When A Life Catches Fire lo res

When A Life Catches Fire; 2019; 21.5″ x 13″; mixed media: monoprint, collage, watercolor, acrylic, graphite, watersoluble crayon, sidewalk chalk, ink.

(c) 2019, art and excerpts from Come After Me, fiction manuscript, by Colleen Briggs.

Pine Springs, Colorado, USA
March, 2002

Chinook winds howled down the tree-lined streets. Branches overhead tussled and cracked. Halfway down the next block, a limb crashed to the ground. She tugged her hat tighter over her ears.

After wandering for a while, she stopped to admire the architecture of an old church, tracing its outline to the peak of the bell tower. She noted a side door and wondered if it was locked. The knob turned, and she slipped inside, grateful for the respite from the tumultuous wind.

She found herself standing in an entryway draped with ornate, richly colored tapestries. Voices reverberated from a room down the hall, but in front of her, beyond a wall of interior windows and a wide archway, stretched the nave, deserted and dimly lit. As she strolled down the marble-tiled side aisle to the transept, every movement echoed in the cavernous room.

A shaft of artificial light fell through a massive stained-glass window, scattering color fragments across the front pews. She settled a green velvet cushion, trailing her hand across the intricately carved wood of the pew in front.

At least no one can sneak up on me with the acoustics of this place. Even trace sounds of shifting on the seat magnified, so she sat as still as possible. She startled at a metallic, clanking noise, but soon identified it as water chugging through old pipes.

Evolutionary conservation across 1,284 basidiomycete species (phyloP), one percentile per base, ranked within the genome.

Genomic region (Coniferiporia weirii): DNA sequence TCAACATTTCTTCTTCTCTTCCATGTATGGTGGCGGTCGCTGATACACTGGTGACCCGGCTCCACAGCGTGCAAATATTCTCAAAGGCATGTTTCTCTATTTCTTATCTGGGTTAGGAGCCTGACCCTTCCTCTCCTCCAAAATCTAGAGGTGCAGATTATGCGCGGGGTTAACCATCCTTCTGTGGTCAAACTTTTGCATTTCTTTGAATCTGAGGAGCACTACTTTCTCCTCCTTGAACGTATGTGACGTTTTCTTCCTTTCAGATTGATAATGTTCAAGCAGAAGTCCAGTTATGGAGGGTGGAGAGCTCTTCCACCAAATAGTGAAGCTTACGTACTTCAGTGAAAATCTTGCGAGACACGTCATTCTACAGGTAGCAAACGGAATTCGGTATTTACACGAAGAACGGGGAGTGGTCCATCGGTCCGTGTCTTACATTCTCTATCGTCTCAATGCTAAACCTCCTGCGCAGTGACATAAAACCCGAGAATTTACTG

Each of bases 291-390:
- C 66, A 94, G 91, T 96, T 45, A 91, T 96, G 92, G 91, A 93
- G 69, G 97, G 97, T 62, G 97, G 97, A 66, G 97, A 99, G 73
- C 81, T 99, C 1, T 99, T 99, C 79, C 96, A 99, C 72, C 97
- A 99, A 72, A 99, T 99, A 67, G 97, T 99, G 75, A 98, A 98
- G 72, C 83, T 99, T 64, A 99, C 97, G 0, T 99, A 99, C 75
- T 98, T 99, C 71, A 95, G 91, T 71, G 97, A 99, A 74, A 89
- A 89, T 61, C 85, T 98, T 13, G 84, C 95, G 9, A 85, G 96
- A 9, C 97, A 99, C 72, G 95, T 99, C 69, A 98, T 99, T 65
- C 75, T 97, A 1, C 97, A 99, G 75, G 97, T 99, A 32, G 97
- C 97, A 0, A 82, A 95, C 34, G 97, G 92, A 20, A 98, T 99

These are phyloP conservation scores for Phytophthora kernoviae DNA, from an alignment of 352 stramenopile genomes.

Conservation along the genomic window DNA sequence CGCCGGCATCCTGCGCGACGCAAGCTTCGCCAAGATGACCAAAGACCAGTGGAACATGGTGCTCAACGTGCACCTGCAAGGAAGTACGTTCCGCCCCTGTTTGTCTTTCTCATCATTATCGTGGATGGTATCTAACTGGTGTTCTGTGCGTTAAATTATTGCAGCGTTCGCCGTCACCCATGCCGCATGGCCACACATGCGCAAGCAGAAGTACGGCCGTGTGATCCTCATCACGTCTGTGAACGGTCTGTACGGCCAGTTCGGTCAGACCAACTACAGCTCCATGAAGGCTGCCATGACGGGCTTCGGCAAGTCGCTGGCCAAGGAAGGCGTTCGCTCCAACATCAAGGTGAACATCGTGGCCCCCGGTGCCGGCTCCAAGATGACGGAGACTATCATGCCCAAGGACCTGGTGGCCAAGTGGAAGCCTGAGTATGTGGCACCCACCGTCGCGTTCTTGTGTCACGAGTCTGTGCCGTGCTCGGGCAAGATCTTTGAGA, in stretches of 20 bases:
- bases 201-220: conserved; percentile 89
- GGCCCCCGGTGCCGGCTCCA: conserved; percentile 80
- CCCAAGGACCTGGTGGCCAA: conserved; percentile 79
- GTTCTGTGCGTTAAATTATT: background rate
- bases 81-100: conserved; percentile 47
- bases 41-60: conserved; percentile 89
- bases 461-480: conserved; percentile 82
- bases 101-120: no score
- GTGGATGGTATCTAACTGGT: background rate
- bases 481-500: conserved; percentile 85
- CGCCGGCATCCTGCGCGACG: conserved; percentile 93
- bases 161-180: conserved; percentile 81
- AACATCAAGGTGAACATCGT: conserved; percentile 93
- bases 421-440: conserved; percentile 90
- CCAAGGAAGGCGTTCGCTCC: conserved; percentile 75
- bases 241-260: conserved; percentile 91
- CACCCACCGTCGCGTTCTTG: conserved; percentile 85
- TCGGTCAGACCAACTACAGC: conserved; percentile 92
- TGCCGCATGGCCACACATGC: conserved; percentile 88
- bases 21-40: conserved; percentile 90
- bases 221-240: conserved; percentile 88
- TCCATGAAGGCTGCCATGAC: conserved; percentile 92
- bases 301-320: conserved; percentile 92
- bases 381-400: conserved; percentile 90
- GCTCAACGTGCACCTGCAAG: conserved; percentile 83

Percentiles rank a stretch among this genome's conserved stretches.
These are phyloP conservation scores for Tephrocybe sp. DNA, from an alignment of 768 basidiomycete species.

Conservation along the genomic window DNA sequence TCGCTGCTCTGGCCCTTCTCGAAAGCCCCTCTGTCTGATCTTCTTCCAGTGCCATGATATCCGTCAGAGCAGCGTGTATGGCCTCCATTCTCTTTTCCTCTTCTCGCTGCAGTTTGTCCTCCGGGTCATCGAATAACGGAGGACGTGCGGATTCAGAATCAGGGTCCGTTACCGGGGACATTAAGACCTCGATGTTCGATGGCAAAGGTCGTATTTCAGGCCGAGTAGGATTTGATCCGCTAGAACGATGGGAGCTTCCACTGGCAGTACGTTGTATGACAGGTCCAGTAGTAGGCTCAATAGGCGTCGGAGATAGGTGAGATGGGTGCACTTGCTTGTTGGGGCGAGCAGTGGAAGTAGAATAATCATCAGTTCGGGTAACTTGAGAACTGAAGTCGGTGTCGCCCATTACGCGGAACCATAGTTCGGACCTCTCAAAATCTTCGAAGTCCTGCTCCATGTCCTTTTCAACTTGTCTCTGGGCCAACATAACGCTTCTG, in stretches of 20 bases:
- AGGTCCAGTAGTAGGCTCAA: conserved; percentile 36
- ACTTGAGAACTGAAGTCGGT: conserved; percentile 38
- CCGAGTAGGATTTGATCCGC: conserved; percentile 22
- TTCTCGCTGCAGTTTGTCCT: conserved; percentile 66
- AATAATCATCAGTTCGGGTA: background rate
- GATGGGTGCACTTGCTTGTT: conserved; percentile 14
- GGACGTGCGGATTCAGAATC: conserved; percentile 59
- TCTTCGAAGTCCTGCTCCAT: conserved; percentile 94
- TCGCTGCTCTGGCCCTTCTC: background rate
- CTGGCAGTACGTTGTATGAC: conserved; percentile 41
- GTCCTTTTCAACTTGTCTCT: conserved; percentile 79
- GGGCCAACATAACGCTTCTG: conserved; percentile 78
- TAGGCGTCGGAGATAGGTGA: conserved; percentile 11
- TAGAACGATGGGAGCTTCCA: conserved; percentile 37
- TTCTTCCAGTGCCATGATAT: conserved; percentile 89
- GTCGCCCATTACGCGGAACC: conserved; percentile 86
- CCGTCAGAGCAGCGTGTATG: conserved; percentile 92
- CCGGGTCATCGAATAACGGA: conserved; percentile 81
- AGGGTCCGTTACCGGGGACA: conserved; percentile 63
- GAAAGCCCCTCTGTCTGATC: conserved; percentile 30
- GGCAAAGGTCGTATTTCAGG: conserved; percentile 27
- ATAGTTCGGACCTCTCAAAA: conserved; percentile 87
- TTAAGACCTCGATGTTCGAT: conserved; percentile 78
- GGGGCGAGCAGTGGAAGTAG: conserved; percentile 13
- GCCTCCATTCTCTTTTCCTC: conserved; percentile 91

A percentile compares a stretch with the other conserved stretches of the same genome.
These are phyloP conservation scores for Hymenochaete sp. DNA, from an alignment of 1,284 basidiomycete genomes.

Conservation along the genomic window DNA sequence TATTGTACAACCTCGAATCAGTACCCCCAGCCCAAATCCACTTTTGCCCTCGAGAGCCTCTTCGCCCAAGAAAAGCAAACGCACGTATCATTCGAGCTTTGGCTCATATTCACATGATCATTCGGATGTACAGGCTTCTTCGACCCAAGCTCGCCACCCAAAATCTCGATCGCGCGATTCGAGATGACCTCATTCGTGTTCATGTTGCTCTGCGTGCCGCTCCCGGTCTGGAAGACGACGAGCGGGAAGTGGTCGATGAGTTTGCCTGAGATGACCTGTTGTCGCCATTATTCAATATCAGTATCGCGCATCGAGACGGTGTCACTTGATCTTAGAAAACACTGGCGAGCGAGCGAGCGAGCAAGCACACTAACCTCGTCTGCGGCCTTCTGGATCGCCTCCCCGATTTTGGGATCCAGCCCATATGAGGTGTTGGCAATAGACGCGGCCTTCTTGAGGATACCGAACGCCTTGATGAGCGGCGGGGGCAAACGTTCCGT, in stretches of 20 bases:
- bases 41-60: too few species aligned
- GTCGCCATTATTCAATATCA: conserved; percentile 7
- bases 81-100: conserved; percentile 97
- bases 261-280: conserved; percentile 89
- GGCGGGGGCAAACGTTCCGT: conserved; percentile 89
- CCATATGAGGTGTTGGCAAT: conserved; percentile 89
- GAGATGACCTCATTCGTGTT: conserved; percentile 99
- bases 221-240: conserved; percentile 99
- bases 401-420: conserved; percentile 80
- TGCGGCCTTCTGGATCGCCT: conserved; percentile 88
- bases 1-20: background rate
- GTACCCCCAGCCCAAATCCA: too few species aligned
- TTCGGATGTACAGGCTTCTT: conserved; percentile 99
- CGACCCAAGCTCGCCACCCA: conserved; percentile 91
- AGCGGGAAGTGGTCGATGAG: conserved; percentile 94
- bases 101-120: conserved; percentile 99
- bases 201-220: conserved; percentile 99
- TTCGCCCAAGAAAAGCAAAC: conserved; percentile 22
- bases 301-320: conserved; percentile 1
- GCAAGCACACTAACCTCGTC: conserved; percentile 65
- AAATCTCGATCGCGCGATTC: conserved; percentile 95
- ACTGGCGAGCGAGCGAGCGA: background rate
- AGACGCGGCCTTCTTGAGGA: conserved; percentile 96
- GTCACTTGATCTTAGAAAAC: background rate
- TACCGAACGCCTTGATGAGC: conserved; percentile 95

Then a muffled rushing whoosh intensified and faded. What is that? She held her breath and listened. It had to be the wind whipping around the exterior of the stone walls. Although she could easily imagine it instead as the gathered voices of centuries, as the collected groans of generations of humanity longing for something more than the material world surrounding her.

She closed her eyes. She recalled going to church with her dad as a kid and how she always left the services with a desire to be a better person. But this church, on this night, impacted her in a vastly different way. The meditative sanctuary with soaring ceilings seemed to invite her to expansiveness. It intensified her yearning to press beyond the boundaries of “being good.”

The pew creaked as she leaned back and opened her eyes again. She wished she could see into the night sky above, but brilliant murals covered the arched ceilings. The paintings strangely frustrated her. As if the work of human hands could satisfy a reaching soul.

For just a moment she felt part of the groaning, merging into something bigger and more powerful than the present moment. But not even in her imagination could she get beyond that ceiling.

She saw Will’s face in her mind. If only that mystifying energy that had pulsed through her to Will could reach into her own heart, she thought, it might propel her out into the universe.

She had stepped into the walk with Kyle heavy on her mind. A choice loomed: cut off the relationship, or forgive and reconcile?

There, in that sacred space and remembering her experiences with Will, she wondered if there might be a third option. Something beyond human quandaries and solutions. But it taunted her, just out of reach, just out of sight. Beyond the ceiling. An unattainable path for those limited to walking, accessible only to those with wings.

And she still couldn’t figure out how to fly.

A rush of anger turned inward. I am absolutely crazy for thinking these thoughts.

She surged to her feet and didn’t even care how noisily her footsteps pounded as she hurried back to the door and allowed the wind to slam it shut behind her.

But a vague ache haunted as she made her way home under the tossing trees.

Nairobi, Kenya
August, 2002

Soon after, Cassie’s breathing slowed and deepened. Talia lay there, wishing sleep would claim her as well. Giving up, she switched on her head lamp, glancing at the other bed. Not a stir.